Posterior Iliac Crest Bone Graft: How Much Is Enough?

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Abstract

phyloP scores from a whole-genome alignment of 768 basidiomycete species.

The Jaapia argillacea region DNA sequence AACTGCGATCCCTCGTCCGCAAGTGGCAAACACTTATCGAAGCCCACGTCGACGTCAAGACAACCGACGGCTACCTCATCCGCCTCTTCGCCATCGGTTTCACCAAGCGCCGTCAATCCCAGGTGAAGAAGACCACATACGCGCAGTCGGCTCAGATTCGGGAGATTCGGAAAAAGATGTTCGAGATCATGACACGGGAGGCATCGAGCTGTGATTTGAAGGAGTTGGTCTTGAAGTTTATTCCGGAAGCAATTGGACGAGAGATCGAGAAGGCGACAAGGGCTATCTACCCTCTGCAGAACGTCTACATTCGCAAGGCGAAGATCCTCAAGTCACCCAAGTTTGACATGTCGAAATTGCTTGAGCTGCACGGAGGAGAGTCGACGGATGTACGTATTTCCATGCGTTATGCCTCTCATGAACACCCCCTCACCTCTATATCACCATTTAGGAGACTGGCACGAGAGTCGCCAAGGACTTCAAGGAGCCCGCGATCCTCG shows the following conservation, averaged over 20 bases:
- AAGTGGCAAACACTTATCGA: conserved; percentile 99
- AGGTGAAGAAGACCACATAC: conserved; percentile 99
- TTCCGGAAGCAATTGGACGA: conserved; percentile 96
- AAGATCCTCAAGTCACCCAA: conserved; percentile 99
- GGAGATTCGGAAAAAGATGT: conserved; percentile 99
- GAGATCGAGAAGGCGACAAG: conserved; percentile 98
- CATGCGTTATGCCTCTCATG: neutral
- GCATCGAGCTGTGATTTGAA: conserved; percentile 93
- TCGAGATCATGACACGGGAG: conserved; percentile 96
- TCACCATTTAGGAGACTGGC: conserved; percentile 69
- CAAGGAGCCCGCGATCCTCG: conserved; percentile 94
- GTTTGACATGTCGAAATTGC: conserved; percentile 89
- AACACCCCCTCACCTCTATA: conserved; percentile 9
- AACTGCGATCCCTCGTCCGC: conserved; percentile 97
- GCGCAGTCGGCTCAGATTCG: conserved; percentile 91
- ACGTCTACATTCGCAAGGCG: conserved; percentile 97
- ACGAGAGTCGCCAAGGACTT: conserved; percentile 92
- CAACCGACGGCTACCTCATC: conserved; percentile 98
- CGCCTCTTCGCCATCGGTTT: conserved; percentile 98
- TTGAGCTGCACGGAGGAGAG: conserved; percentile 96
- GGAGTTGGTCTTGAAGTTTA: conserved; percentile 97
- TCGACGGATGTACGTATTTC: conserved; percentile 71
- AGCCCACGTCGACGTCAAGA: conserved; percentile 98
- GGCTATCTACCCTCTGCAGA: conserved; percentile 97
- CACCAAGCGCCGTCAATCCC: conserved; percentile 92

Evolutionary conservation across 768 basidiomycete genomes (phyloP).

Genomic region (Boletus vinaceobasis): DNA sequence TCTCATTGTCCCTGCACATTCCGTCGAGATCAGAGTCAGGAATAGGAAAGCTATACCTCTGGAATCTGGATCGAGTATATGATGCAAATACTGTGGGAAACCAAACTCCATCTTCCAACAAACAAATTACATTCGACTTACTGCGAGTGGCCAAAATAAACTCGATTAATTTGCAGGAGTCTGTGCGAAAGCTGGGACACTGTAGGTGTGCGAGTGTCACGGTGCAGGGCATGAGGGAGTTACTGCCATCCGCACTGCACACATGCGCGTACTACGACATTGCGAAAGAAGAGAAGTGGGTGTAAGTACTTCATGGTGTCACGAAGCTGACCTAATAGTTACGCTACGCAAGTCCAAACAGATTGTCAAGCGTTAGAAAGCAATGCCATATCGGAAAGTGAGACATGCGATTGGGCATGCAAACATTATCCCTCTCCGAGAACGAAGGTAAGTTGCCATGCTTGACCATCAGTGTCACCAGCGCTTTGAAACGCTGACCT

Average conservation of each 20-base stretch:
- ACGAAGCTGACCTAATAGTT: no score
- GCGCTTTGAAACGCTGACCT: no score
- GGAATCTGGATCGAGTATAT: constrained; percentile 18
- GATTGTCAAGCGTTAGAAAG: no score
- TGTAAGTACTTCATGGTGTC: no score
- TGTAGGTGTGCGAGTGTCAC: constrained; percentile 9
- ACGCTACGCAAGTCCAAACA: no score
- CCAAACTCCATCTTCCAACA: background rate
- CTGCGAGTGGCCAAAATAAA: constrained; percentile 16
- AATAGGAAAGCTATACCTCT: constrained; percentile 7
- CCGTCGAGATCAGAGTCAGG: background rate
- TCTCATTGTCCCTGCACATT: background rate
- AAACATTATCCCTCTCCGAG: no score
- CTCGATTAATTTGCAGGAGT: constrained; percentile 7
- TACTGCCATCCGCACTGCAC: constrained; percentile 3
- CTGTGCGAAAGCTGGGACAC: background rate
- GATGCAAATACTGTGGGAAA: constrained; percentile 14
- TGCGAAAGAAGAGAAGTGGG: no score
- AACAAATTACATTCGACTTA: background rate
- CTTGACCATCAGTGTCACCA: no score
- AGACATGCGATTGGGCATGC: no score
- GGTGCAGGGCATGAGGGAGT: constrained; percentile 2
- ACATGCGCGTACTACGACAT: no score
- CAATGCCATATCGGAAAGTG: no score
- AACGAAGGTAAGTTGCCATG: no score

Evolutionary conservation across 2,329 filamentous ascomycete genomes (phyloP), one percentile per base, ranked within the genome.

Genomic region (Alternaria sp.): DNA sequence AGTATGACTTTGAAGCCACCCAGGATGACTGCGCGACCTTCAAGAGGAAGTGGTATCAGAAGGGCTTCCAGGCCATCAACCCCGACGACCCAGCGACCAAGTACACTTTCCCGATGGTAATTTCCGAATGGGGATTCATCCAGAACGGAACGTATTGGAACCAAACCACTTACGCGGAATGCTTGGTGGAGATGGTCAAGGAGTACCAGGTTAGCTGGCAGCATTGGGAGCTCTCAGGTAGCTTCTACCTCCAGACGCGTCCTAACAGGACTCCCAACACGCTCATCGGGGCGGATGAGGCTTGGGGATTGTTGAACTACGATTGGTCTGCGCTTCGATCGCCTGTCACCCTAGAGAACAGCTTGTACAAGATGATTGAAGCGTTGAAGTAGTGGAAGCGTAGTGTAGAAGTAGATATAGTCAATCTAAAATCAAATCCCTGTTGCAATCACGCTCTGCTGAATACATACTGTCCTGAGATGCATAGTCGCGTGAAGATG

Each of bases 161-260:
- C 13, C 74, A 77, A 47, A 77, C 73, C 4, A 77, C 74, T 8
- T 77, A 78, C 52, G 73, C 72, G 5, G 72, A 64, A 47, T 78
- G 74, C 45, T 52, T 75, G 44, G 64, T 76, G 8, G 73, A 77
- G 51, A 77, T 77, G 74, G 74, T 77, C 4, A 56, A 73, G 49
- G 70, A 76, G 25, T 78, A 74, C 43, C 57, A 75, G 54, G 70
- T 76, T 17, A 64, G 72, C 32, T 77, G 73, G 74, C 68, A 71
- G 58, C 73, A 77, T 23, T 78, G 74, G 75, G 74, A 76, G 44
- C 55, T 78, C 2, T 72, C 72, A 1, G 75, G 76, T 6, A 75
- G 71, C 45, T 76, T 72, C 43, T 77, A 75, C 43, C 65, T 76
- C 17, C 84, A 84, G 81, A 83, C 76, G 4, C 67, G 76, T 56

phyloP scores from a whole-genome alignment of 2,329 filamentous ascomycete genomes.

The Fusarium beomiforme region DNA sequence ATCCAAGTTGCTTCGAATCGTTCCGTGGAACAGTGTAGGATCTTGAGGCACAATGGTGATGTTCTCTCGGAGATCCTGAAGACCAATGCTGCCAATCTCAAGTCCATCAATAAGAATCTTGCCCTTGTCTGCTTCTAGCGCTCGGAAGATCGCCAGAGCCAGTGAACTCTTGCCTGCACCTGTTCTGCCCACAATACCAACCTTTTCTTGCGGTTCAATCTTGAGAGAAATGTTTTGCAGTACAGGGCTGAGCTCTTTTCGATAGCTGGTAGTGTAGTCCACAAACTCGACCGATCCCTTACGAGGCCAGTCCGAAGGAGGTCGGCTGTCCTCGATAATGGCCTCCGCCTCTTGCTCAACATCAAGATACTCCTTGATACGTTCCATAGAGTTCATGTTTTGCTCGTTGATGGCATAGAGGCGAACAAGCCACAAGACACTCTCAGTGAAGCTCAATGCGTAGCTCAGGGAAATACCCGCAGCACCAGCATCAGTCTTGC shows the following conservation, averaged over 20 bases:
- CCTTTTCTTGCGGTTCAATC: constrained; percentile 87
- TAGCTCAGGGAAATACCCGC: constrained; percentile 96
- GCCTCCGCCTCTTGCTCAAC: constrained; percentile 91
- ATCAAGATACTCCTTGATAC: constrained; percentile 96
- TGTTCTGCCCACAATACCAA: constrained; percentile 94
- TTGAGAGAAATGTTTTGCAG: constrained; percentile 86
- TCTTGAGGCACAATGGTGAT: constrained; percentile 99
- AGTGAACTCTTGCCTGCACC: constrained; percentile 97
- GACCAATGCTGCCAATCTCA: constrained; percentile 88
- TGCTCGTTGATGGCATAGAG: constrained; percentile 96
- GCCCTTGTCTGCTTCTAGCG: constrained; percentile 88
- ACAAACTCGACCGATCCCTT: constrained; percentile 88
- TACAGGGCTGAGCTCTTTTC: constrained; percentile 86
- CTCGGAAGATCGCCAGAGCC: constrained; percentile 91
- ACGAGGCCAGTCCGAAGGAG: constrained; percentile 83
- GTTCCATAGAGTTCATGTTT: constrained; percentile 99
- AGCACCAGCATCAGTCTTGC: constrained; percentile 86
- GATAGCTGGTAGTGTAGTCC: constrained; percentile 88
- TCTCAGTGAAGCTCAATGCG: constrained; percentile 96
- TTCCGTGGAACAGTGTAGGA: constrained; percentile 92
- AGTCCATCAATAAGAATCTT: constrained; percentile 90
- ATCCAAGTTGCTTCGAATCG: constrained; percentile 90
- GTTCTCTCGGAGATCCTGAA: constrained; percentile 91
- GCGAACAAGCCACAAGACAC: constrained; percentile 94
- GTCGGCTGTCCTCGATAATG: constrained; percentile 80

Autogenous bone grafting is the gold standard for reconstructing craniofacial defects. Mandibular defects are reliably reconstructed with free nonvascularized bone, such as from the posterior iliac crest (PIC). In light of improved imaging, including 3-dimensional computed tomography scanning, a more accurate defect estimation is possible. A strong understanding of bone graft available is necessary. The purpose of this study was an updated review of the dissection and quantification of the amount of bone that can be safely harvested. Bilateral bicortical osteotomy was performed on 55 cadavers to obtain 110 PIC bone grafts. Demographic factors and bicortical osteotomy measurements were recorded. Average osteotomy lengths, widths, and depths were 7.4, 5.5, and 1 cm, respectively. The average bicortical osteotomy volume was 40.6 cm3. During the dissection, the authors identified 2 anatomical variants with respect to muscle insertion into the PIC. In variation 1, which occurred in 62% of dissections, the latissimus dorsi and thoracolumbar fascia did not originate from the PIC. When this occurred, the quadratus lumborum attached to the PIC. In variation 2, which occurred in 38% of dissections, the latissimus dorsi and thoracolumbar fascia originate from the PIC. By identifying the maximal bone volume obtainable from a PIC graft and noting 2 anatomical variants, this study allows for more accurate surgical planning and management.

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